bicyclists must also yield when changing lanes.

Yield to Crossing Traffic

Drivers entering the roadway from driveways and alleys, must yield to traffic on the roadway to be entered or crossed. Yielding means looking until you see that no traffic is so close as to be a danger. Before changing lanes, bikes must check to see that a space is clear. If it is not clear, a
bicycle must yield to a car in that space before making the change

Direction of Travel

Direction of Travel

Always ride in the direction of traffic. Never ride against traffic (on the left
side of the road). You may, however, ride with traffic in the far left lane on one-way streets when preparing to make a left turn.

Sidewalk Riding

Sidewalk riding is more than twice as dangerous (and in some cases illegal)
as riding on the road. Drivers often don’t notice you. If you do ride on sidewalks, be extra alert when crossing driveways and intersections, and always yield to pedestrians.

Speed Positioning and Passing

Speed Positioning and Passing

The slowest vehicle should be in the right-most position and the fastest on
the left. That puts parked drivers at the curb, slower drivers next to them, and fast drivers next to them. Passing should take place on the left. There are a few exceptions, such as a vehicle ahead turning left, when passing happens on the right. This is why caution should ALWAYS be used when passing slow or stopped traffic on the right, such as in a bike lane or on a shoulder. Motorists are not expecting to be passed on the right. Also, passing on the right means passing in a blind spot. Always watch a vehicle’s front right wheel to see if it may make a sudden move to the right.

Lane Positioning to Avoid Hazards & “Squeezing”

Stay to the right, but don’t hug the curb. By riding away from the curb in the right wheel track of vehicles, usually a minimum of 24 inches away from the road edge, you discourage drivers from “squeezing” you by passing too closely in the same travel lane.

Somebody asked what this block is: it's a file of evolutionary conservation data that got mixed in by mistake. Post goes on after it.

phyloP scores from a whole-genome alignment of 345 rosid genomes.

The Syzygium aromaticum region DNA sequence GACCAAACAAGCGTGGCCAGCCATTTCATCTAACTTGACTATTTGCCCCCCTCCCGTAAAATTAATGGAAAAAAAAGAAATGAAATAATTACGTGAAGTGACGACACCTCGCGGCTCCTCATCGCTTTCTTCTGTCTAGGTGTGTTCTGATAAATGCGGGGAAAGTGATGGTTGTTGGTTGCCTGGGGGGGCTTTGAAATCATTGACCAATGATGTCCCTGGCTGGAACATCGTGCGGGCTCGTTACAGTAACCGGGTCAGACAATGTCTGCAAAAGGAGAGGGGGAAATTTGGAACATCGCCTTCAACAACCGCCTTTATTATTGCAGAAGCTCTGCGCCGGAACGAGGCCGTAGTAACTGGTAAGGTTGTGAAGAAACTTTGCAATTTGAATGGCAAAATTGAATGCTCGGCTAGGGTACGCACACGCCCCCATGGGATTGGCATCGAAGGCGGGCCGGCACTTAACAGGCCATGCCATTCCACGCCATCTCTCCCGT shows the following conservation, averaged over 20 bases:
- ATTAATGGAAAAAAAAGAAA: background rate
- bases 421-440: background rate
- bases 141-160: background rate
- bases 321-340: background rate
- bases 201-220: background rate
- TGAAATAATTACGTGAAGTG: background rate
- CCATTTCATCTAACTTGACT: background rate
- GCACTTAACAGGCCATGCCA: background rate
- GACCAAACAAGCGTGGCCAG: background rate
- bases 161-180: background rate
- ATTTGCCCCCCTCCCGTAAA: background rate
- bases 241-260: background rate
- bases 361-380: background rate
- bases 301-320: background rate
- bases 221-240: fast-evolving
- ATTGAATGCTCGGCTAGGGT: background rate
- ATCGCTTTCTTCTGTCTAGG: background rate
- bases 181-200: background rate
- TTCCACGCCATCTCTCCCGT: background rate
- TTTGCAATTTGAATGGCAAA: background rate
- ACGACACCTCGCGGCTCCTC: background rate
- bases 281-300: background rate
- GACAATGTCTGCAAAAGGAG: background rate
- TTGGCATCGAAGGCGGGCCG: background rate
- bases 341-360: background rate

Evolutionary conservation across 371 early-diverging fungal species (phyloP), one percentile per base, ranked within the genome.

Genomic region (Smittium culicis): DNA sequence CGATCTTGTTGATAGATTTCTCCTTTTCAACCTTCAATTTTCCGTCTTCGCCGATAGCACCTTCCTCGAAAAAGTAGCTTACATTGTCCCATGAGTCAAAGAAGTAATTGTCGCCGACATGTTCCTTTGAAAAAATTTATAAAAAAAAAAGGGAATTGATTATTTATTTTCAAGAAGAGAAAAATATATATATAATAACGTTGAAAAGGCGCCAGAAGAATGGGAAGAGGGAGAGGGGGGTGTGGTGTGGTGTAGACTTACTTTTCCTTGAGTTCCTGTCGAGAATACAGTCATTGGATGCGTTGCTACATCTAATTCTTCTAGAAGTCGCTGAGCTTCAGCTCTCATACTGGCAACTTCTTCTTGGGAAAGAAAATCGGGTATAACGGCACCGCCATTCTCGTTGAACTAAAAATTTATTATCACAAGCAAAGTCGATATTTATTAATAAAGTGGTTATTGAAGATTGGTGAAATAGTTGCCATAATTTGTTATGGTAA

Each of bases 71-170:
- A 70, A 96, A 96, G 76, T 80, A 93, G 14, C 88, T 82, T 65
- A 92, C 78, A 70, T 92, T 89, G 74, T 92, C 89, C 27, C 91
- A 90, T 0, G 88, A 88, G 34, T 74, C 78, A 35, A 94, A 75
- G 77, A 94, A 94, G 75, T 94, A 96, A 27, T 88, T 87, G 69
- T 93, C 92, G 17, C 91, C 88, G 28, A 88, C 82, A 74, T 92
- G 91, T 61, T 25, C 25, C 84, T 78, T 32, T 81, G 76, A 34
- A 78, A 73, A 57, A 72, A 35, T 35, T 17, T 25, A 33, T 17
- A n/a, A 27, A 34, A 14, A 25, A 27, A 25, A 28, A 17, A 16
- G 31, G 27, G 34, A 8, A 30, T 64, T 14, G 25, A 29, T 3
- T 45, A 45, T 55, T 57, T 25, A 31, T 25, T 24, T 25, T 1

When to Share the Lane

Bikes can share the same lane with other drivers under certain conditions. If a lane is wide enough to share with another vehicle (at least 14 feet), ride at least two feet from the road edge to avoid debris and hazards.

Frequently, travel lanes are not wide enough to share (usually less than 14 feet). If you deem a vehicle cannot safely pass you (with a minimum of 3 feet) in the lane, you can “take the lane” to signal to traffic that they must pass you in the other lane. This protects you from drivers passing
too closely. Position yourself as if you were a car by riding in the right wheel track of motorized traffic or the center of the lane in a narrow lane. This places you within motorists’ fields of vision sooner and allows them more time to prepare to pass. This positioning also allows you space to
move away from traffic to avoid debris, hazards such as car doors opening when parallel parking is present, and “crowding” by other vehicles. Riding here also properly prepares you to make left turns or to pass other road users.

Intersection Positioning

At intersections, follow the rules of the road as any other driver would.
At intersections, there is a certain position bicycle drivers need to place

One Lane: When approaching an
intersection with one lane, position
yourself in the lane with respect to your
destination direction. (Diagram A)

Multi-Lane: When coming up to an
intersection with multiple lanes, place
yourself in the rightmost lane that is
traveling in the direction you’re going.
(Diagram B)

Multiple Left Turn Lanes: When
turning left on a road with multiple left turn lanes, select the rightmost lane that serves your destination. (Diagram C)